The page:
• 501.397.5331 Office
  • 501.301.4346 Call/Text
  • info@obefcommunity.org
  • 501.397.5331 Office
  • 501.301.4346 Call/Text
  • info@obefcommunity.org

About OBEF

The Ossie Barnes Empowerment Foundation, Inc. (OBEF)*, is a nonprofit corporation registered in the state of Arkansas with a 501c3 tax exemption February 16, 2017.
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Who We Are...

The Ossie Barnes Empowerment Foundation, Inc. (OBEF) was incorporated February 16, 2017 in honor of Ossie Barnes, born on this day and great-grandmother of the founder Paula Withers, to revitalize and unite and revitalize the Hensley/Woodson community and ultimately underserved communities beyond.

Our Mission

Our mission is to improve and revitalize under-served communities and the lives of the residents residing in them.

Our Vision

Our vision is to assist communities and residents in becoming self-sufficient and sustainable. Empowerment through information and knowledge is the foundation for success.

Our Goal

Our plan structure includes first providing a common place for the community, providing socialization, activities and events to promote unity among the residents, providing essential access to factual information and resources to enable residents to effectively address the needs and issues facing their community and make informed decisions

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Who is Ossie Barnes

Ossie Elizabeth Gilliard
Johnson Henry Barnes
(02-16-1898 – 07-29-1990)

Great grandmother of OBEF Founder and CEO, Paula Rogers-Withers. Born February 16, 1898, Ossie Elizabeth Gilliard, The only child of AME Presiding Elder, Alex Gilliard and Delia Taylor-Gilliard in Hensley AR. In 1911 at the age of 13 she attended Tuskegee Normal and Industrial Institute under Booker T Washington and George Washington Carver. At that time, it was a 6-year program, she graduated May 24, 1917 with two diplomas, one the equivalent of today’s Associate’s degree and the other the equivalent of today’s Bachelor’s degree. She married Samuel H Johnson and had identical twins, Julius H and Junius H Johnson in 1920, these were her only children. She later married Al Henry, then to Lewis Barnes in 1947 until he passed in 1982.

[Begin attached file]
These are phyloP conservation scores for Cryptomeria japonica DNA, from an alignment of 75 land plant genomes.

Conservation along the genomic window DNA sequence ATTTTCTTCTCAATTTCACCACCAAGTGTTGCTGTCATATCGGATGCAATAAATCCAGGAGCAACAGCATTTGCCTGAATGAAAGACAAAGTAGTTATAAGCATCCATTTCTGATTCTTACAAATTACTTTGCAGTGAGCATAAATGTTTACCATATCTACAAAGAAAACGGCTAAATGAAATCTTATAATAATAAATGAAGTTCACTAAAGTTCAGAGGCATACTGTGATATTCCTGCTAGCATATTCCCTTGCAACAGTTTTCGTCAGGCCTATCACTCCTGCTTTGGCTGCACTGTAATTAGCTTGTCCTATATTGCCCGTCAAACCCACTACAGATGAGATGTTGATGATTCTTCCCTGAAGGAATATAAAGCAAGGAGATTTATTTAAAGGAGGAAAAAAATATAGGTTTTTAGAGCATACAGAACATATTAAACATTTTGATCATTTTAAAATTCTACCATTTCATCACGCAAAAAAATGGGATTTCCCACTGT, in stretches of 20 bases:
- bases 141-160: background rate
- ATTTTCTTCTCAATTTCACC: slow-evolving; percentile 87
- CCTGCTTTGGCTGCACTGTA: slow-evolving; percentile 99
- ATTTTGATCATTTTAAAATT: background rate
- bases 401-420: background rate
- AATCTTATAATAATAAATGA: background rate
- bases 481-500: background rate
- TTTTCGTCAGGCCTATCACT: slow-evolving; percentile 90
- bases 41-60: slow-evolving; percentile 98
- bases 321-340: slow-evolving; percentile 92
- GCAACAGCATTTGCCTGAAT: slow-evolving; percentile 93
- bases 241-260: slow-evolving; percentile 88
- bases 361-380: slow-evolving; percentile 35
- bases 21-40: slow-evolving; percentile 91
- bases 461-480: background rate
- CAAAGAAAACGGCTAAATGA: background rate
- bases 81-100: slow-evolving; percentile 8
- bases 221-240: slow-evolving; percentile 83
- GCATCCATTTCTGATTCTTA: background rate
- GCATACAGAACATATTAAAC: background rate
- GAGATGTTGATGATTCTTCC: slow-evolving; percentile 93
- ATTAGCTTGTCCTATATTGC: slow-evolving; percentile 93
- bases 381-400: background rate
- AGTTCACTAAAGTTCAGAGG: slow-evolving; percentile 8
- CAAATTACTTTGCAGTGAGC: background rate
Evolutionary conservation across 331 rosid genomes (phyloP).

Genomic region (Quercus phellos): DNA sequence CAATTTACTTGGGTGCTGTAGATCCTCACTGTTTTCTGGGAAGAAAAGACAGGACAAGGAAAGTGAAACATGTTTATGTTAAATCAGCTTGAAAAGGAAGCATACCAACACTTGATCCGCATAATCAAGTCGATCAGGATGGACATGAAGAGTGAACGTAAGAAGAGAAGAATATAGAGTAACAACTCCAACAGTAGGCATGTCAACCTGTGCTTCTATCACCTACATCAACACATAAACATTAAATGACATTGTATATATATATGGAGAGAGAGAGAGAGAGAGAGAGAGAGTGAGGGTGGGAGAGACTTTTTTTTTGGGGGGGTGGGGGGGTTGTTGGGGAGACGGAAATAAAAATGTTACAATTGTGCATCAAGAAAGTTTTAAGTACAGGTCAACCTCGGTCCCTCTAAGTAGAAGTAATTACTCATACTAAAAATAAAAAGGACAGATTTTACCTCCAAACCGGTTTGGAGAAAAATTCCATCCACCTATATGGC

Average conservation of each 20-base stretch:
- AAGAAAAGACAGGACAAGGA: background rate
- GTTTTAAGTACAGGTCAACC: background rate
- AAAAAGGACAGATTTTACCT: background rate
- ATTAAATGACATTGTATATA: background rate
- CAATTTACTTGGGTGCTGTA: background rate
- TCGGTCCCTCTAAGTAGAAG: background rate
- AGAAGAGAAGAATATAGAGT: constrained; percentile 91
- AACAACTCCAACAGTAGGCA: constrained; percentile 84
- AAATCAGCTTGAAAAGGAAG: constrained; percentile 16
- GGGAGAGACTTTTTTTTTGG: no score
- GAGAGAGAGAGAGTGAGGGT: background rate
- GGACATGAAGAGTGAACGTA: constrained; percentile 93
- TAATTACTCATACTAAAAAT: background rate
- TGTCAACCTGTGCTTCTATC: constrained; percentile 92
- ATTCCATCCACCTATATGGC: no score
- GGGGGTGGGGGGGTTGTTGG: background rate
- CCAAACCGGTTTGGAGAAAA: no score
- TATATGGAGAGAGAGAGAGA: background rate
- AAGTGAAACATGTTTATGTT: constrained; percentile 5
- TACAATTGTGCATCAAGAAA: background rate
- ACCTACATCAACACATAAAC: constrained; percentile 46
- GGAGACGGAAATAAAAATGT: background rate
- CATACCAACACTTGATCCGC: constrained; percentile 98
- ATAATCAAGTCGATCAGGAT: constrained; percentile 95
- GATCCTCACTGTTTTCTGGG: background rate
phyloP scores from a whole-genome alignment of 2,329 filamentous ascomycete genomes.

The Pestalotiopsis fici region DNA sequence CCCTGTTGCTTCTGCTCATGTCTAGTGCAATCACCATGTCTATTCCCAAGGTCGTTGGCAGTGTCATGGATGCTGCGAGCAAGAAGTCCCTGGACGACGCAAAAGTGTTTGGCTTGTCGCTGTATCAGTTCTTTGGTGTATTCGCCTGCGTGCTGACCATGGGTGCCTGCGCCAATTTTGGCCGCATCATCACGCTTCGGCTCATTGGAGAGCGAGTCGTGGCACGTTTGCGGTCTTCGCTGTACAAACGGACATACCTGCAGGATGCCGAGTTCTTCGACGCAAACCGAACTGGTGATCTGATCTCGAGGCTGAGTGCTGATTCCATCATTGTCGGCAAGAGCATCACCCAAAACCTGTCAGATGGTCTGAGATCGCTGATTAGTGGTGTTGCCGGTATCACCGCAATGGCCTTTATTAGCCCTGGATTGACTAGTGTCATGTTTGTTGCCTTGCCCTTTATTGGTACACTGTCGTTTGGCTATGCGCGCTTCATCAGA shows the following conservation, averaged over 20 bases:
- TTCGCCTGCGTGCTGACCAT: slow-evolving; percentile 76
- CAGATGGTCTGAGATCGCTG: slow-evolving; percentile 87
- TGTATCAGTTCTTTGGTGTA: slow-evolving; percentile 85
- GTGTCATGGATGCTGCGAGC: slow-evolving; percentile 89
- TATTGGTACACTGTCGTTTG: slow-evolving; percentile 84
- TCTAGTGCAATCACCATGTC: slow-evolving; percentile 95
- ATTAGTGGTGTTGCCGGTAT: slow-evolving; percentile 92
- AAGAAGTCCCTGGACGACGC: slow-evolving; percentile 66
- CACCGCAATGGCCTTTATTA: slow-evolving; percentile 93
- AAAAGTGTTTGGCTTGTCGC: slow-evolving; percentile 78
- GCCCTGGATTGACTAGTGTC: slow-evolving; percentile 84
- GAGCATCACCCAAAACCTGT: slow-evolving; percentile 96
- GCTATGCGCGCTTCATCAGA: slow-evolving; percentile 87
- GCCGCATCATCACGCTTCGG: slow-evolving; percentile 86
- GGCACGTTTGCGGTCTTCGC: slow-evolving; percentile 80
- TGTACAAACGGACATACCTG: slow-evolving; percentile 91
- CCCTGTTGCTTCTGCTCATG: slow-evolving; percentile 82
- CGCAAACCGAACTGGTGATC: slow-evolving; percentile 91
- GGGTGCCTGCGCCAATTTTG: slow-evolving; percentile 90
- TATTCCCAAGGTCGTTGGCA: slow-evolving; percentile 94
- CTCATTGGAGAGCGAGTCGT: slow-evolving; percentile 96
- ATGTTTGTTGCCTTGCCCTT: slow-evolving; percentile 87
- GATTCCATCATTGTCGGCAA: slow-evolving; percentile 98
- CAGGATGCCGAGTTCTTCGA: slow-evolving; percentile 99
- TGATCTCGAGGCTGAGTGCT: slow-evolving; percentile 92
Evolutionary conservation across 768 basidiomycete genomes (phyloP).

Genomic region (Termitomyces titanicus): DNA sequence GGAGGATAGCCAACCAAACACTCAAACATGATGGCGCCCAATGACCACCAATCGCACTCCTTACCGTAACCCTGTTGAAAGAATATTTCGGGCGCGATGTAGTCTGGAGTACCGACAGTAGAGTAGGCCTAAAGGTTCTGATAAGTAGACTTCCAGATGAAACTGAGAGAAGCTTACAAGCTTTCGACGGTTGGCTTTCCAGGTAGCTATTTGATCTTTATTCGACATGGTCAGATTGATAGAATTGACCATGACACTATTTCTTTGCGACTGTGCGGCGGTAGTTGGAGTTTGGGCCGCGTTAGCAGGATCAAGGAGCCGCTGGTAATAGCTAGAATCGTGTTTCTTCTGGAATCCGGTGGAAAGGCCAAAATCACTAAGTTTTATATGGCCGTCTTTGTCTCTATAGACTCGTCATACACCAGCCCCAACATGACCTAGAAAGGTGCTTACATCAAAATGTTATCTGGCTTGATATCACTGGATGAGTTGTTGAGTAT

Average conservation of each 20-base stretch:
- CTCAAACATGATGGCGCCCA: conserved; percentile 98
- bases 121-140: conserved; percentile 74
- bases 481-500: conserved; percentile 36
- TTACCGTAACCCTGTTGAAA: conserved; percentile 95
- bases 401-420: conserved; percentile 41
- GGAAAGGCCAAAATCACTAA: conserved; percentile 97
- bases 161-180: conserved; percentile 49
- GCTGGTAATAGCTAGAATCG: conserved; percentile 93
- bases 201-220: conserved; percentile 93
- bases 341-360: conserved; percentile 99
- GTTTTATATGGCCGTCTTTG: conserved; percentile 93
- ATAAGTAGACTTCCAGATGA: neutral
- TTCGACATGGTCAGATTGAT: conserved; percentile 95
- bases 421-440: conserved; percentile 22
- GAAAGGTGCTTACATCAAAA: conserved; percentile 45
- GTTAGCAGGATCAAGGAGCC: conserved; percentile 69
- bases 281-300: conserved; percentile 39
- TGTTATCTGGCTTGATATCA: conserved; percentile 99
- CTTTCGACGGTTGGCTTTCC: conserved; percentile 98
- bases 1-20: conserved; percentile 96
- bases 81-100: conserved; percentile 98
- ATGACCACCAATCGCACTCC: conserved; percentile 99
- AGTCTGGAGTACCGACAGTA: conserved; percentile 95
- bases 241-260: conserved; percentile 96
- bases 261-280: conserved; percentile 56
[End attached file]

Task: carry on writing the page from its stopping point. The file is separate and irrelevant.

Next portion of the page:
At the beginning of her teaching career, she walked three (3) miles from Hensley south, to the Harris Plantation where she taught grades 1-8 in a one room schoolhouse. After the closure of the Hensley school she taught at Woodson Elementary with other educational legends like Mrs Ruby McMurry, Mrs Hazel Lawrence, and Ms Sadie Cook. When the Woodson school closed, she went on to teach at JC Cook Elementary where she retired from education and devoted her time to the community she loved so much.

Mrs Ossie, as she was known, started teaching children as well as adults to read and write in the one room schoolhouse on the Harris plantation.

She also taught crafts and practical techniques such as making mattresses, preserving food, money management and other skills to help people survive the difficult years of the Great Depression.

During this difficult time, she was instrumental in bringing assistance such as rations and commodities to the African Americans in Hensley. She organized community harvest events to help make the best use and way of preserving food while it was in season. These skills were directly derived from her education at Tuskegee and mostly from George Washington Carver which was her science professor.

Mrs Ossie put on plays, holiday programs, dances and other events to involve her students and the community to the arts and other cultural and social refinements. She implemented some of the first forms of special education, where she worked to teach those with developmental problems to write and recognized their names when seen, during a time when people that could not read and write, signed with an X.

In later years she attended Baptist College, Philander Smith College and Shorter College in Little Rock, AR to for supplemental education and advanced degrees. She taught in the Pulaski County School district for 54 years. She dedicated her life to education and Public Service. She served the Hensley and Woodson communities for over 70 years.